The Cinch Review

Downton Abbey

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Downton Abbey reviewI’d avoided this much-talked-about joint British ITV/American PBS Masterpiece Theatre television series until last night, when special circumstances conspired to compel me to view it (i.e. my better half wanted to watch it). I fully understood that the show was basically a soap opera for people who are too good to watch soap operas. And there’s nothing wrong with that, per se.

Last night’s episode (Season 3, Episode 2) had multiple plot-lines promising turbulent events. A young woman was due to marry an older man with a disability, to the disapproval of some. A middle-aged servant woman in the Downton Abbey edifice was awaiting test results that might confirm that she had cancer. Meanwhile, there was much angst circulating roundabout due to the fact that money was running out to keep the gigantic household running, and the family might soon have to move from their palatial Downton Abbey structure (which appears to have about 500 bedrooms) to another site that was merely a huge mansion (containing probably only about 50 bedrooms). This would also require laying off some of the army of household servants.

By the end of last night’s episode, these plot-lines had sorted themselves out in the following manner: The young woman did NOT marry the older disabled chappie, because he left her at the altar. The middle-aged servant woman’s test results came back as BENIGN; nothing to worry about there. And it turns out that the family will NOT have to move from Downton Abbey, because one of them just inherited a vast sum of money from somebody and he’s going to invest it in keeping the old place running as usual.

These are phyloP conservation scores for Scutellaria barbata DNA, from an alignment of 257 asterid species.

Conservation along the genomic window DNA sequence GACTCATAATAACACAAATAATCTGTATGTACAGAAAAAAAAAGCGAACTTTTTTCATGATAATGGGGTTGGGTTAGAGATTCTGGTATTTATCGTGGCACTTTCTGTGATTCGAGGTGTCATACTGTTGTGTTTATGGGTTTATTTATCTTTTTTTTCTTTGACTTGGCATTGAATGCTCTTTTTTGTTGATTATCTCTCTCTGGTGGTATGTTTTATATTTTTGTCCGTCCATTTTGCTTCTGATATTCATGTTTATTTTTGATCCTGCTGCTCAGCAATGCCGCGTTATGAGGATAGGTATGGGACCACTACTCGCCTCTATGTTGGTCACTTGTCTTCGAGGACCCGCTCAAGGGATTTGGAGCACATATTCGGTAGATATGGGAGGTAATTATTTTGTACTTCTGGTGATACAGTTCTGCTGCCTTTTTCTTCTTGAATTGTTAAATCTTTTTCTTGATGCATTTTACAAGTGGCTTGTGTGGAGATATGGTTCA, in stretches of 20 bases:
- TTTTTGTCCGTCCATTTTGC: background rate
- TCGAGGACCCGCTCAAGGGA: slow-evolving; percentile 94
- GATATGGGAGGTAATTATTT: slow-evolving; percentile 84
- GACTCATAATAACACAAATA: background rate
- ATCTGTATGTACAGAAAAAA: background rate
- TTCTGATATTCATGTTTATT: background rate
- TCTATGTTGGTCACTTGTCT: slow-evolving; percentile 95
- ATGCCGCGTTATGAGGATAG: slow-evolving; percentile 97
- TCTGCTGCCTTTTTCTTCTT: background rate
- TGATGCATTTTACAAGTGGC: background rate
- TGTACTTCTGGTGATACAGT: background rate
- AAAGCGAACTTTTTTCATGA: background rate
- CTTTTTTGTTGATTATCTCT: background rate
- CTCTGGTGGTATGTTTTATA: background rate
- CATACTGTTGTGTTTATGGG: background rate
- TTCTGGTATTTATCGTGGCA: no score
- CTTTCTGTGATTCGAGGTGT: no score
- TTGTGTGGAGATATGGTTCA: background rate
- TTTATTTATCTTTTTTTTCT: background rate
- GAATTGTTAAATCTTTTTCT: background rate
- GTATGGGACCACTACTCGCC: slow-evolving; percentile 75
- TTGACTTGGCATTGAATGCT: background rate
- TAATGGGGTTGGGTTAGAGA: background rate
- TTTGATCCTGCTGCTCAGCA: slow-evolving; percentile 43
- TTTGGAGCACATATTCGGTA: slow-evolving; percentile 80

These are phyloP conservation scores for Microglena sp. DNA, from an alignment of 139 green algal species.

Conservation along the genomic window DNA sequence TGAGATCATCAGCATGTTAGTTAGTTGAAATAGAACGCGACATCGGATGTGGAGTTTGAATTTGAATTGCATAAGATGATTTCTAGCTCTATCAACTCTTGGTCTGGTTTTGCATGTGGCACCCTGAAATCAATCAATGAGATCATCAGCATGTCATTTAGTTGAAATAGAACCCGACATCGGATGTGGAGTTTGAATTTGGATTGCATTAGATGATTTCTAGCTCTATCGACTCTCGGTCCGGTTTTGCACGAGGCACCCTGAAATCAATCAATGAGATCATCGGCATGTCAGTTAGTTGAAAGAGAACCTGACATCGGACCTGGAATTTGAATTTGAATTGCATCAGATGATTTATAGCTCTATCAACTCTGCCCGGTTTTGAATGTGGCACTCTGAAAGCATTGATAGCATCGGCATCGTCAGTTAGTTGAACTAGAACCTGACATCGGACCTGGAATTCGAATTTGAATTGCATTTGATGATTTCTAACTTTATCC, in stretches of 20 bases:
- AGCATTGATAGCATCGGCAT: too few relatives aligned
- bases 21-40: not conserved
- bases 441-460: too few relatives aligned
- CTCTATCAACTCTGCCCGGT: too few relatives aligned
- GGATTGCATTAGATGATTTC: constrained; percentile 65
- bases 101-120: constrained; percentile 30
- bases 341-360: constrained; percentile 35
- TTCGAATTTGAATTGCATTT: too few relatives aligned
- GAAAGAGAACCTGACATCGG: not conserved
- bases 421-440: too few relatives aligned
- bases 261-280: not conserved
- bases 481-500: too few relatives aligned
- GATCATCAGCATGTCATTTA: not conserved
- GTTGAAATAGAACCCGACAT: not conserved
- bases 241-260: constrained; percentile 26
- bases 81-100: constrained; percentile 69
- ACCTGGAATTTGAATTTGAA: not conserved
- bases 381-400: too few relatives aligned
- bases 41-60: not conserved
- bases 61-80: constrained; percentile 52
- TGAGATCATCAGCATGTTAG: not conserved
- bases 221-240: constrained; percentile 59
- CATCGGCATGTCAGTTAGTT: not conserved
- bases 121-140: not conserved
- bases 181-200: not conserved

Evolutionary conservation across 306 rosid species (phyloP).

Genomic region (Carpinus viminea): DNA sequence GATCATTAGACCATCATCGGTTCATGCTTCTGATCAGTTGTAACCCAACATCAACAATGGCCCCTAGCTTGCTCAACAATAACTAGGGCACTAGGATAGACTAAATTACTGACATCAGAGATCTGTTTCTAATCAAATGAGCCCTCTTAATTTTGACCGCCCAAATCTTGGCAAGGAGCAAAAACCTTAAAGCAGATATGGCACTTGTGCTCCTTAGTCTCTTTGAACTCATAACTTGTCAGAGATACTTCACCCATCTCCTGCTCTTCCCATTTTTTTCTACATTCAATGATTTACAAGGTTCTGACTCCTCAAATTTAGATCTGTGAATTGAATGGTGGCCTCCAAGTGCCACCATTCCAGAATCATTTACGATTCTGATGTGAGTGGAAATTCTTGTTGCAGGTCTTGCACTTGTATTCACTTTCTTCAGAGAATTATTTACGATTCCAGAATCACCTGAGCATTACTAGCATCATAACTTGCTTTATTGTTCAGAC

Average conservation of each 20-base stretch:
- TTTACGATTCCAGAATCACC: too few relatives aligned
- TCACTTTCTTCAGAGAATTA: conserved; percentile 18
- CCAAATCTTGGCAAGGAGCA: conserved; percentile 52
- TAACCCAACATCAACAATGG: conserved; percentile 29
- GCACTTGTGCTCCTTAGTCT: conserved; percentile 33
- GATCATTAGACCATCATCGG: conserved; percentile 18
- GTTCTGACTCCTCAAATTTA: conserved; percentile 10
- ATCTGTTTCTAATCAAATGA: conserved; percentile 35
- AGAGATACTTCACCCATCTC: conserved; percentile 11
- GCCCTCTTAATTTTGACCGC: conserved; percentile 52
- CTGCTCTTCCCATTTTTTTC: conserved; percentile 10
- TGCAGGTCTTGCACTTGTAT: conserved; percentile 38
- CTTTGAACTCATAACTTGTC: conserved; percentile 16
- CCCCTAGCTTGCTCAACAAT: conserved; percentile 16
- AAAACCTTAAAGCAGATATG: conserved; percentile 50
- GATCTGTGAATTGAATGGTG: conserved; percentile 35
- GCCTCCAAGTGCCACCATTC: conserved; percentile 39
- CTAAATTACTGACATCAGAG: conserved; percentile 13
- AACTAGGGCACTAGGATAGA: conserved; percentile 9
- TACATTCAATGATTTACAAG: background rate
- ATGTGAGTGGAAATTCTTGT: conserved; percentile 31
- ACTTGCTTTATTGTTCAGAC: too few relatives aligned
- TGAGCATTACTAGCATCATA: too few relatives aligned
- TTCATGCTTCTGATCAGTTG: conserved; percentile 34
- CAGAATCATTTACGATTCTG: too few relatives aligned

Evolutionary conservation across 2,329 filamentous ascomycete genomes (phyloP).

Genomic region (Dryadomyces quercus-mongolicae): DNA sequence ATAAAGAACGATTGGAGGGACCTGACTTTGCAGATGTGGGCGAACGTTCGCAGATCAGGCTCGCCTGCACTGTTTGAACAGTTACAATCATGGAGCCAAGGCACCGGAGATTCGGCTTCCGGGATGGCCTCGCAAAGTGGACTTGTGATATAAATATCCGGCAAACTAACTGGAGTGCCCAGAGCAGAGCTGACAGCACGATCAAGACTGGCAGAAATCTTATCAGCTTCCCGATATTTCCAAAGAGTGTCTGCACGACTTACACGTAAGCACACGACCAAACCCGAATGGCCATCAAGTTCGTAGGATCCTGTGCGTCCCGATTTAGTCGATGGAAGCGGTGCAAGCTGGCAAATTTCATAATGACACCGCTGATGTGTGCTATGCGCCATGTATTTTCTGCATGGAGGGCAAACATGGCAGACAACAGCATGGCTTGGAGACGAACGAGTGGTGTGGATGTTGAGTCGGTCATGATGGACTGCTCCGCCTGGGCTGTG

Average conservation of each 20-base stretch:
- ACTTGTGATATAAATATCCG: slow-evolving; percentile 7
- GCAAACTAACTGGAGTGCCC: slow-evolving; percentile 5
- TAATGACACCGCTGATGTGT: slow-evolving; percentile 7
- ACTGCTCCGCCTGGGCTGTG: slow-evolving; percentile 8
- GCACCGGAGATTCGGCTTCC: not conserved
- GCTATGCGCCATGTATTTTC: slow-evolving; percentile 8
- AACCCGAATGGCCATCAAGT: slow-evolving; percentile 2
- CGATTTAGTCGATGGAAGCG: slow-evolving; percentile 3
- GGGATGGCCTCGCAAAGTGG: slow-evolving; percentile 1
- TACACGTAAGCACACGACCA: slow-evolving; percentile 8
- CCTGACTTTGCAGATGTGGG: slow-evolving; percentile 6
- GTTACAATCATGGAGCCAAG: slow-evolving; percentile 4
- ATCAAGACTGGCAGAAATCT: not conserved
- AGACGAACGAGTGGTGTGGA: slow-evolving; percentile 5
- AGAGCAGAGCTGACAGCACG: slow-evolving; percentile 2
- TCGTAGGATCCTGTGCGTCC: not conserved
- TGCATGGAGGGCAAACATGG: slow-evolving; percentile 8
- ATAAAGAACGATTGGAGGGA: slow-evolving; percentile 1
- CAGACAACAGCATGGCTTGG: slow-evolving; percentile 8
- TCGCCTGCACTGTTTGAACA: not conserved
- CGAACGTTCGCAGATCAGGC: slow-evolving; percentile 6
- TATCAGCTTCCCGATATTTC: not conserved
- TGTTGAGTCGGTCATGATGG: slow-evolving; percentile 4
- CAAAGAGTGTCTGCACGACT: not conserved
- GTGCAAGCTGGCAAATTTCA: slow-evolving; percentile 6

In other words, nothing happened in this episode. My hour was wasted sitting in the chair watching as absolutely nothing at all came to pass (despite all of the portents at the beginning). And this is to say nothing of how much time was wasted by the inhabitants of Downton Abbey themselves, running around worrying and chattering to each other about all of these plots, none of which effected any alteration in any of their lives. If the writers of the show are seeking job security, they are doing an excellent job. At this rate, they can just suggest things which might happen in order to keep people watching, then make sure all the possibilities for change fall apart at the end of each episode, and keep the show going for years and years—or at least until too many of the actors have died.

“Nothing will come of nothing,” said Shakespeare’s King Lear. “Too much of nothing / Can make a man feel ill at ease,” sang Bob Dylan. Certainly, the path to perfect stasis in last night’s episode was charmingly pursued, well-acted, and enhanced by an impressive level of historical detail. Perhaps it is not the destination of nothingness that is the goal, after all, but rather it is the journey to nowhere that we are supposed to enjoy.

Who knows? I could even watch it again … if I have nothing else to do.

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